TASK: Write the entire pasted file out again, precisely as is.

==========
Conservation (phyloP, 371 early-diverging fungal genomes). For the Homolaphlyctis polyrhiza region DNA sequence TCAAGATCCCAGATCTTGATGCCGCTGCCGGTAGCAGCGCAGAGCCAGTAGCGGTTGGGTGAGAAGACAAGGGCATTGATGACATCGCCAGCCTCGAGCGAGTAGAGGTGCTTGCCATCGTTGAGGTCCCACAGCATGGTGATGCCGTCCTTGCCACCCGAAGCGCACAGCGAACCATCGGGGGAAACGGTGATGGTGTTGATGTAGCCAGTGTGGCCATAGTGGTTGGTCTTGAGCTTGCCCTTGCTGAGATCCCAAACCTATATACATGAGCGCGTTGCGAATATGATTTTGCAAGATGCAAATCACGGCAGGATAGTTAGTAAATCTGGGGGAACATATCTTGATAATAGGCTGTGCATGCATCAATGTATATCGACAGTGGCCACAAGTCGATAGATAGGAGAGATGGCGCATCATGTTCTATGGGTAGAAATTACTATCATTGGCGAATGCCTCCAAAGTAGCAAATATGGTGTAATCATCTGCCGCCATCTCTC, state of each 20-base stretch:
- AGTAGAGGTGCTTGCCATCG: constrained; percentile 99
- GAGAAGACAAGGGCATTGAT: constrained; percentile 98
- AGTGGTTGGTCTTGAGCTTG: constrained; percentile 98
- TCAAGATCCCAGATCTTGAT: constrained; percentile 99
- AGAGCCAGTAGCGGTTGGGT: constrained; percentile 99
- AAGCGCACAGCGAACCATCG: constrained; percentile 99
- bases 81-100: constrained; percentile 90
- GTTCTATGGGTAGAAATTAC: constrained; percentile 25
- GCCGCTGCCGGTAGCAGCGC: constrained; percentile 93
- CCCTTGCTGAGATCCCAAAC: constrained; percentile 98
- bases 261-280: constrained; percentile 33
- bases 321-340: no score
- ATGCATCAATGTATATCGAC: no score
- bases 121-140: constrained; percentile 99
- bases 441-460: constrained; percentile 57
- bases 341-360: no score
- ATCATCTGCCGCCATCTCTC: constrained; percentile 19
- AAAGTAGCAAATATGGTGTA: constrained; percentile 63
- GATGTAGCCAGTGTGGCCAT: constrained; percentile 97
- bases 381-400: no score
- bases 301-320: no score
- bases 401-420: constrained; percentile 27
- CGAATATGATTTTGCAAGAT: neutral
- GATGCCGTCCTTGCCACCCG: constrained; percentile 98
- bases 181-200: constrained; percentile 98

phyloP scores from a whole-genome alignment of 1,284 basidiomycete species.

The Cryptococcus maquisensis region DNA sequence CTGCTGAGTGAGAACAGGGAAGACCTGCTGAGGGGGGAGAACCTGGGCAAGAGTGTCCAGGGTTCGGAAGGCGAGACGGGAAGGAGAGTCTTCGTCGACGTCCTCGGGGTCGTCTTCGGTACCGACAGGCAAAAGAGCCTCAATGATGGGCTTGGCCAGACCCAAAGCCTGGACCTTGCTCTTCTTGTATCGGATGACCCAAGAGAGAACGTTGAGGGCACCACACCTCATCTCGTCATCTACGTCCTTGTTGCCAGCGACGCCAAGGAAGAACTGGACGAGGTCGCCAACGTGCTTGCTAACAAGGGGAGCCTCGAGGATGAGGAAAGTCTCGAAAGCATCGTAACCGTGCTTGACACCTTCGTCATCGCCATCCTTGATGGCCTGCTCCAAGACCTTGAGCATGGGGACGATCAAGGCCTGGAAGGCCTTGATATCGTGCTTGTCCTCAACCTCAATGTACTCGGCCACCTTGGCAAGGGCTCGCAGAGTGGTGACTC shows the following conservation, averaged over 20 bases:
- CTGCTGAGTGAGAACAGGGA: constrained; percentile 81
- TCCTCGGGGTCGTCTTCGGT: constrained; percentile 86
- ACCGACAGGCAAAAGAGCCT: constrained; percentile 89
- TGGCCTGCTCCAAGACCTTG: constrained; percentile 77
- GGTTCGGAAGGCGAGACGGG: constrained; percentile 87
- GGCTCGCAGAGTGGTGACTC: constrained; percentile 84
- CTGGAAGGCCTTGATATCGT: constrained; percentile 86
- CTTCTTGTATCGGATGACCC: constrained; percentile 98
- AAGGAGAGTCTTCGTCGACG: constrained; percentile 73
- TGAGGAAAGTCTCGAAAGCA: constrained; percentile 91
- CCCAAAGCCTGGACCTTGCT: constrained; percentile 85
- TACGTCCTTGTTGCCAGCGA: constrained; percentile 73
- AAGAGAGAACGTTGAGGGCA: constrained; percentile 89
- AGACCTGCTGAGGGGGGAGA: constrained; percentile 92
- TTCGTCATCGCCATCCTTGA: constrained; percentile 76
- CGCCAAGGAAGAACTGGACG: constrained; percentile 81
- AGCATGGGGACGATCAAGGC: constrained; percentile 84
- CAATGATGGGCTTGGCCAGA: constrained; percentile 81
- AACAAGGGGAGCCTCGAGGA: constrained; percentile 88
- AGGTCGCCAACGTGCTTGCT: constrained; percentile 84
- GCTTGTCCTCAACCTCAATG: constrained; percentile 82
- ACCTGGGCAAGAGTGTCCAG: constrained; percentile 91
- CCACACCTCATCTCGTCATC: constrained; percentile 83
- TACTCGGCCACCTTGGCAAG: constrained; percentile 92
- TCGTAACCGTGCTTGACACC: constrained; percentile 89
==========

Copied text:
Conservation (phyloP, 371 early-diverging fungal genomes). For the Homolaphlyctis polyrhiza region DNA sequence TCAAGATCCCAGATCTTGATGCCGCTGCCGGTAGCAGCGCAGAGCCAGTAGCGGTTGGGTGAGAAGACAAGGGCATTGATGACATCGCCAGCCTCGAGCGAGTAGAGGTGCTTGCCATCGTTGAGGTCCCACAGCATGGTGATGCCGTCCTTGCCACCCGAAGCGCACAGCGAACCATCGGGGGAAACGGTGATGGTGTTGATGTAGCCAGTGTGGCCATAGTGGTTGGTCTTGAGCTTGCCCTTGCTGAGATCCCAAACCTATATACATGAGCGCGTTGCGAATATGATTTTGCAAGATGCAAATCACGGCAGGATAGTTAGTAAATCTGGGGGAACATATCTTGATAATAGGCTGTGCATGCATCAATGTATATCGACAGTGGCCACAAGTCGATAGATAGGAGAGATGGCGCATCATGTTCTATGGGTAGAAATTACTATCATTGGCGAATGCCTCCAAAGTAGCAAATATGGTGTAATCATCTGCCGCCATCTCTC, state of each 20-base stretch:
- AGTAGAGGTGCTTGCCATCG: constrained; percentile 99
- GAGAAGACAAGGGCATTGAT: constrained; percentile 98
- AGTGGTTGGTCTTGAGCTTG: constrained; percentile 98
- TCAAGATCCCAGATCTTGAT: constrained; percentile 99
- AGAGCCAGTAGCGGTTGGGT: constrained; percentile 99
- AAGCGCACAGCGAACCATCG: constrained; percentile 99
- bases 81-100: constrained; percentile 90
- GTTCTATGGGTAGAAATTAC: constrained; percentile 25
- GCCGCTGCCGGTAGCAGCGC: constrained; percentile 93
- CCCTTGCTGAGATCCCAAAC: constrained; percentile 98
- bases 261-280: constrained; percentile 33
- bases 321-340: no score
- ATGCATCAATGTATATCGAC: no score
- bases 121-140: constrained; percentile 99
- bases 441-460: constrained; percentile 57
- bases 341-360: no score
- ATCATCTGCCGCCATCTCTC: constrained; percentile 19
- AAAGTAGCAAATATGGTGTA: constrained; percentile 63
- GATGTAGCCAGTGTGGCCAT: constrained; percentile 97
- bases 381-400: no score
- bases 301-320: no score
- bases 401-420: constrained; percentile 27
- CGAATATGATTTTGCAAGAT: neutral
- GATGCCGTCCTTGCCACCCG: constrained; percentile 98
- bases 181-200: constrained; percentile 98

phyloP scores from a whole-genome alignment of 1,284 basidiomycete species.

The Cryptococcus maquisensis region DNA sequence CTGCTGAGTGAGAACAGGGAAGACCTGCTGAGGGGGGAGAACCTGGGCAAGAGTGTCCAGGGTTCGGAAGGCGAGACGGGAAGGAGAGTCTTCGTCGACGTCCTCGGGGTCGTCTTCGGTACCGACAGGCAAAAGAGCCTCAATGATGGGCTTGGCCAGACCCAAAGCCTGGACCTTGCTCTTCTTGTATCGGATGACCCAAGAGAGAACGTTGAGGGCACCACACCTCATCTCGTCATCTACGTCCTTGTTGCCAGCGACGCCAAGGAAGAACTGGACGAGGTCGCCAACGTGCTTGCTAACAAGGGGAGCCTCGAGGATGAGGAAAGTCTCGAAAGCATCGTAACCGTGCTTGACACCTTCGTCATCGCCATCCTTGATGGCCTGCTCCAAGACCTTGAGCATGGGGACGATCAAGGCCTGGAAGGCCTTGATATCGTGCTTGTCCTCAACCTCAATGTACTCGGCCACCTTGGCAAGGGCTCGCAGAGTGGTGACTC shows the following conservation, averaged over 20 bases:
- CTGCTGAGTGAGAACAGGGA: constrained; percentile 81
- TCCTCGGGGTCGTCTTCGGT: constrained; percentile 86
- ACCGACAGGCAAAAGAGCCT: constrained; percentile 89
- TGGCCTGCTCCAAGACCTTG: constrained; percentile 77
- GGTTCGGAAGGCGAGACGGG: constrained; percentile 87
- GGCTCGCAGAGTGGTGACTC: constrained; percentile 84
- CTGGAAGGCCTTGATATCGT: constrained; percentile 86
- CTTCTTGTATCGGATGACCC: constrained; percentile 98
- AAGGAGAGTCTTCGTCGACG: constrained; percentile 73
- TGAGGAAAGTCTCGAAAGCA: constrained; percentile 91
- CCCAAAGCCTGGACCTTGCT: constrained; percentile 85
- TACGTCCTTGTTGCCAGCGA: constrained; percentile 73
- AAGAGAGAACGTTGAGGGCA: constrained; percentile 89
- AGACCTGCTGAGGGGGGAGA: constrained; percentile 92
- TTCGTCATCGCCATCCTTGA: constrained; percentile 76
- CGCCAAGGAAGAACTGGACG: constrained; percentile 81
- AGCATGGGGACGATCAAGGC: constrained; percentile 84
- CAATGATGGGCTTGGCCAGA: constrained; percentile 81
- AACAAGGGGAGCCTCGAGGA: constrained; percentile 88
- AGGTCGCCAACGTGCTTGCT: constrained; percentile 84
- GCTTGTCCTCAACCTCAATG: constrained; percentile 82
- ACCTGGGCAAGAGTGTCCAG: constrained; percentile 91
- CCACACCTCATCTCGTCATC: constrained; percentile 83
- TACTCGGCCACCTTGGCAAG: constrained; percentile 92
- TCGTAACCGTGCTTGACACC: constrained; percentile 89